A ruling of Epic proportions: Supreme Court upholds employment class action waivers
On May 21, 2018, the Supreme Court ruled in Epic Systems Corp. v. Lewis that employees can agree to: (1) arbitrate employment disputes; and (2) waive their right to resolve those disputes through class and collective actions. This decision represents an epic victory for employers and may limit an employer’s financial exposure in employment disputes.
In Epic Systems Corp., Epic Systems required its employees to sign an arbitration agreement that included a class and collective action waiver. Employees who signed the agreement thus agreed to resolve their employment disputes through individual arbitration and also waived their right to participate in or receive benefit from any class, collective or representative proceedings.
An Epic employee, Jacob Lewis, signed such an agreement with Epic. After his employment ended and despite the agreement, Lewis filed a class/collective action against Epic, claiming he and other Epic employees had been denied overtime wages in violation of the Fair Labor Standards Act (FLSA) and Wisconsin wage and hour laws.
Epic moved to dismiss the claim and to compel arbitration, citing the arbitration/class waiver agreement. The district court denied Epic’s motions, stating that the waiver was unenforceable because it interfered with employees’ right to engage in “concerted activities” for “mutual aid or protection” under the National Labor Relations Act (NLRA).
On appeal, the Seventh Circuit Court of Appeals agreed with the district court, becoming the first appellate court to agree with the National Labor Relations Board’s (NLRB) 2012 position in D.R. Horton (previously discussed here and here) that such waivers were unenforceable. As a result, employers in Wisconsin, Indiana and Illinois have been bound by this ruling since 2016.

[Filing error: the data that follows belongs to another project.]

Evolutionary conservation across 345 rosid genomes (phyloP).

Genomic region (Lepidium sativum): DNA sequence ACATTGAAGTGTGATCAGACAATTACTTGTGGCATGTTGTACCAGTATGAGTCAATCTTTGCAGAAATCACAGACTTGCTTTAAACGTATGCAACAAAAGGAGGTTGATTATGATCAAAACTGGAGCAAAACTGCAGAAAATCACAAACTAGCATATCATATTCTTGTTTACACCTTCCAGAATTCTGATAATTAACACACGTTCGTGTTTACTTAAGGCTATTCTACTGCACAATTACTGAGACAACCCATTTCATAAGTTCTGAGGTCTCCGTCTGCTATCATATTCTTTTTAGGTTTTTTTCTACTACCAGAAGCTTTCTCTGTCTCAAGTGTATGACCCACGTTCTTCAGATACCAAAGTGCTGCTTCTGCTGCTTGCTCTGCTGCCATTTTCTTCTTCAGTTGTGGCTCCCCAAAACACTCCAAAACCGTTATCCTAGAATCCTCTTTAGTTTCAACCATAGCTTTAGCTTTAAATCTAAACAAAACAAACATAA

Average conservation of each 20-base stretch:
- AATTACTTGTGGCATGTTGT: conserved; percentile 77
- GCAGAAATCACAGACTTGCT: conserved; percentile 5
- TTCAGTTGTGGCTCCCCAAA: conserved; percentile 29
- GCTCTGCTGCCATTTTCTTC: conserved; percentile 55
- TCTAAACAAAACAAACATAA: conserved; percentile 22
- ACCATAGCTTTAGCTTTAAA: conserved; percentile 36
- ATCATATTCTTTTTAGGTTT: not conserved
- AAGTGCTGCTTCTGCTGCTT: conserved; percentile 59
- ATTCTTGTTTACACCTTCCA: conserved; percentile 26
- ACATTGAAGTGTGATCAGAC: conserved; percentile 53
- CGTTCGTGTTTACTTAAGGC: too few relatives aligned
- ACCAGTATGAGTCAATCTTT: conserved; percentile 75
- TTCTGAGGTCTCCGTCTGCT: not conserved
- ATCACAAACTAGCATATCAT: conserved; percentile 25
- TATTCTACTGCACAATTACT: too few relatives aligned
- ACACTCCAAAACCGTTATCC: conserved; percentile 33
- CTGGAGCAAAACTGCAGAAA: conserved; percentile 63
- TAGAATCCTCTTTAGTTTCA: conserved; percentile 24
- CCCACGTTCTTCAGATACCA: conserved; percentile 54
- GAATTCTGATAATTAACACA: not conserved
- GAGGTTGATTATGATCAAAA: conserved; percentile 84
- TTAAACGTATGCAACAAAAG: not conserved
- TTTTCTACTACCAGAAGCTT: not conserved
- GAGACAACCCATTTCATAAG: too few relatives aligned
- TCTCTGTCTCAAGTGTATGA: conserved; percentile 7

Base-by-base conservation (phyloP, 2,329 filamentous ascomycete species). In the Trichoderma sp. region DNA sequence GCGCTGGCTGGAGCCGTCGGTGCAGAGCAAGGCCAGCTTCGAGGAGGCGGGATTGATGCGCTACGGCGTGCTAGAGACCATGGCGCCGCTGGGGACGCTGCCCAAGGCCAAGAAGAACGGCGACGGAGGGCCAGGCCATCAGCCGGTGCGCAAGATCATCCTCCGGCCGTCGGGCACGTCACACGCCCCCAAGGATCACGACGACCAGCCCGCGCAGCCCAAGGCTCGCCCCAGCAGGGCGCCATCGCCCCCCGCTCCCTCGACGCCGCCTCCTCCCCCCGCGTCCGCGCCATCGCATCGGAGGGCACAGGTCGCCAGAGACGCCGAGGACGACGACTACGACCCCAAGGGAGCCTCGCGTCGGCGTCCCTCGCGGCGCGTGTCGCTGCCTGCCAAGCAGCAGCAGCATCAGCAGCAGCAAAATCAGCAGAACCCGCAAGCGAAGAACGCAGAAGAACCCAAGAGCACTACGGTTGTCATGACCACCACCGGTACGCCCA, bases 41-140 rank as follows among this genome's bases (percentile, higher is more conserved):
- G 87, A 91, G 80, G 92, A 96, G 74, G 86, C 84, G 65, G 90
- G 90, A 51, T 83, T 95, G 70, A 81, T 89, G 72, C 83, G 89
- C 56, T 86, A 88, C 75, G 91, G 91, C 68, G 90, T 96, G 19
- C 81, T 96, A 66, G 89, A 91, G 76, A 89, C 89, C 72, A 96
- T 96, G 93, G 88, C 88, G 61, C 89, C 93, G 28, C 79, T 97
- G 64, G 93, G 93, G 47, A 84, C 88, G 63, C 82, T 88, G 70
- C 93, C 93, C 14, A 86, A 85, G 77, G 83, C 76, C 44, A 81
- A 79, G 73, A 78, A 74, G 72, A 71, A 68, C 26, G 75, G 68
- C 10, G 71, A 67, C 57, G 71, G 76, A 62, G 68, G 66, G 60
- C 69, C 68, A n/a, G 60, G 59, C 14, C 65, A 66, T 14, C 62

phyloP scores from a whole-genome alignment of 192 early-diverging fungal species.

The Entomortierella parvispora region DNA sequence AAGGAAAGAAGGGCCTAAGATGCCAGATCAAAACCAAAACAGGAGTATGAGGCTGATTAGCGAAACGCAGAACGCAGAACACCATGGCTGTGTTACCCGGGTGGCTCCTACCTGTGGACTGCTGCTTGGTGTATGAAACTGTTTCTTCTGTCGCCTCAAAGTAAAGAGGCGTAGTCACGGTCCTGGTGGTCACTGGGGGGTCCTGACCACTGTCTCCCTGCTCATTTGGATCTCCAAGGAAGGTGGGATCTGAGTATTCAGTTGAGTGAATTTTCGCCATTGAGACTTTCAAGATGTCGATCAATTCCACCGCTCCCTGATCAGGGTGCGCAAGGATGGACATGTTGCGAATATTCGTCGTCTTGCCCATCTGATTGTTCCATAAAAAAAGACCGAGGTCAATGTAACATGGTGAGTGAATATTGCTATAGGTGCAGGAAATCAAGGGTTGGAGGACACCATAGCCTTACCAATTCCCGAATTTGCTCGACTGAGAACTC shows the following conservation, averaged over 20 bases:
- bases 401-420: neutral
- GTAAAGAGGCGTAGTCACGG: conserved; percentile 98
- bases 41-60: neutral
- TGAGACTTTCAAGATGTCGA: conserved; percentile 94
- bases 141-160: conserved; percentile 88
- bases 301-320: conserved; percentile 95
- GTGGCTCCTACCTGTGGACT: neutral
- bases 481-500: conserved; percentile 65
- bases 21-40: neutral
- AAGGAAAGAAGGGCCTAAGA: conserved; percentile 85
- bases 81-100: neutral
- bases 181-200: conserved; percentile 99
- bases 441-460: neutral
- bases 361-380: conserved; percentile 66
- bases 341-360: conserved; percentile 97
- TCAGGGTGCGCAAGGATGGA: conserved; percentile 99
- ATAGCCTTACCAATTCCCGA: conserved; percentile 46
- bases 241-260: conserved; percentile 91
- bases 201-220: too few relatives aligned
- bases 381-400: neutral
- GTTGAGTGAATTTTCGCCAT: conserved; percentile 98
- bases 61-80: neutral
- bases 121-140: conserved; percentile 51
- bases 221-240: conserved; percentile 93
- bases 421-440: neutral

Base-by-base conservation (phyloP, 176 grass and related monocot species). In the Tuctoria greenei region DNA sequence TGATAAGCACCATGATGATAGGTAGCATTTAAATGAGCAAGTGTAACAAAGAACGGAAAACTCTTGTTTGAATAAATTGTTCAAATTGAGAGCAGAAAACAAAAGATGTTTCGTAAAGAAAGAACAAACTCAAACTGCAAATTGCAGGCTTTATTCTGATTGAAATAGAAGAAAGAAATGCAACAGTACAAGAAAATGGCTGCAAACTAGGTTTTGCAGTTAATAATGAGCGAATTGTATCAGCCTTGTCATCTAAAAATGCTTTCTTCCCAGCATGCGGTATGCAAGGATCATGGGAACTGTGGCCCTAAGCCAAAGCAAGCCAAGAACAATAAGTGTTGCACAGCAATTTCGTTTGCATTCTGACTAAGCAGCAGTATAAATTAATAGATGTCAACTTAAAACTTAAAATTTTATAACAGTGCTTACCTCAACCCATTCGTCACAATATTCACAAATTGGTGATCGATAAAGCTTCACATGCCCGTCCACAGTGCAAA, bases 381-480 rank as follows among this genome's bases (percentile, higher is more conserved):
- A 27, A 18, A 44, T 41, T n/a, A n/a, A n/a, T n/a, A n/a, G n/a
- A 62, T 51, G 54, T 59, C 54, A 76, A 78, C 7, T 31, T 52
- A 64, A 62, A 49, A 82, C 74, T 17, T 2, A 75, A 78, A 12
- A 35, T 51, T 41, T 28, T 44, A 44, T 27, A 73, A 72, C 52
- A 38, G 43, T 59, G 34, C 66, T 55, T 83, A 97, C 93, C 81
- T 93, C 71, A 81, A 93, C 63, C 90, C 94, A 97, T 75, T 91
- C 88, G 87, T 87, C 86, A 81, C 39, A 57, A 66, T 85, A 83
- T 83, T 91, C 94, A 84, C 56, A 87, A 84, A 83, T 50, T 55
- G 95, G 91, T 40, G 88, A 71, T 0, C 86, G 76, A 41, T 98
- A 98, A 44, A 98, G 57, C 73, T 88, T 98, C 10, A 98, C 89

In a 5-4 opinion authored by Justice Neil Gorsuch, the Supreme Court overturned the Seventh Circuit and ruled that the NLRA did not grant employees a right to class or collective actions, nor did the waiver of class rights violate any provision of the NLRA. According to the Court, the NLRA does not address class/collective action issues. Instead, the NLRA focuses on collective bargaining issues. In short, the Court gave its approval to arbitration agreements that require resolution of employment disputes on an individual basis.
Employers who currently use arbitration agreements with their employees should consult with legal counsel to ensure those agreements meet their needs and preferred outcomes. For employers who do not currently use such agreements, the Epic decision provides a perfect opportunity to implement such agreements. Before making changes to existing agreements, relying on such agreements going forward or implementing new agreements, employers should consult with legal counsel to discuss the potential benefits and drawbacks of arbitrating employment disputes. With the Epic decision, however, employers now know for certain that they have class action waivers at their disposal.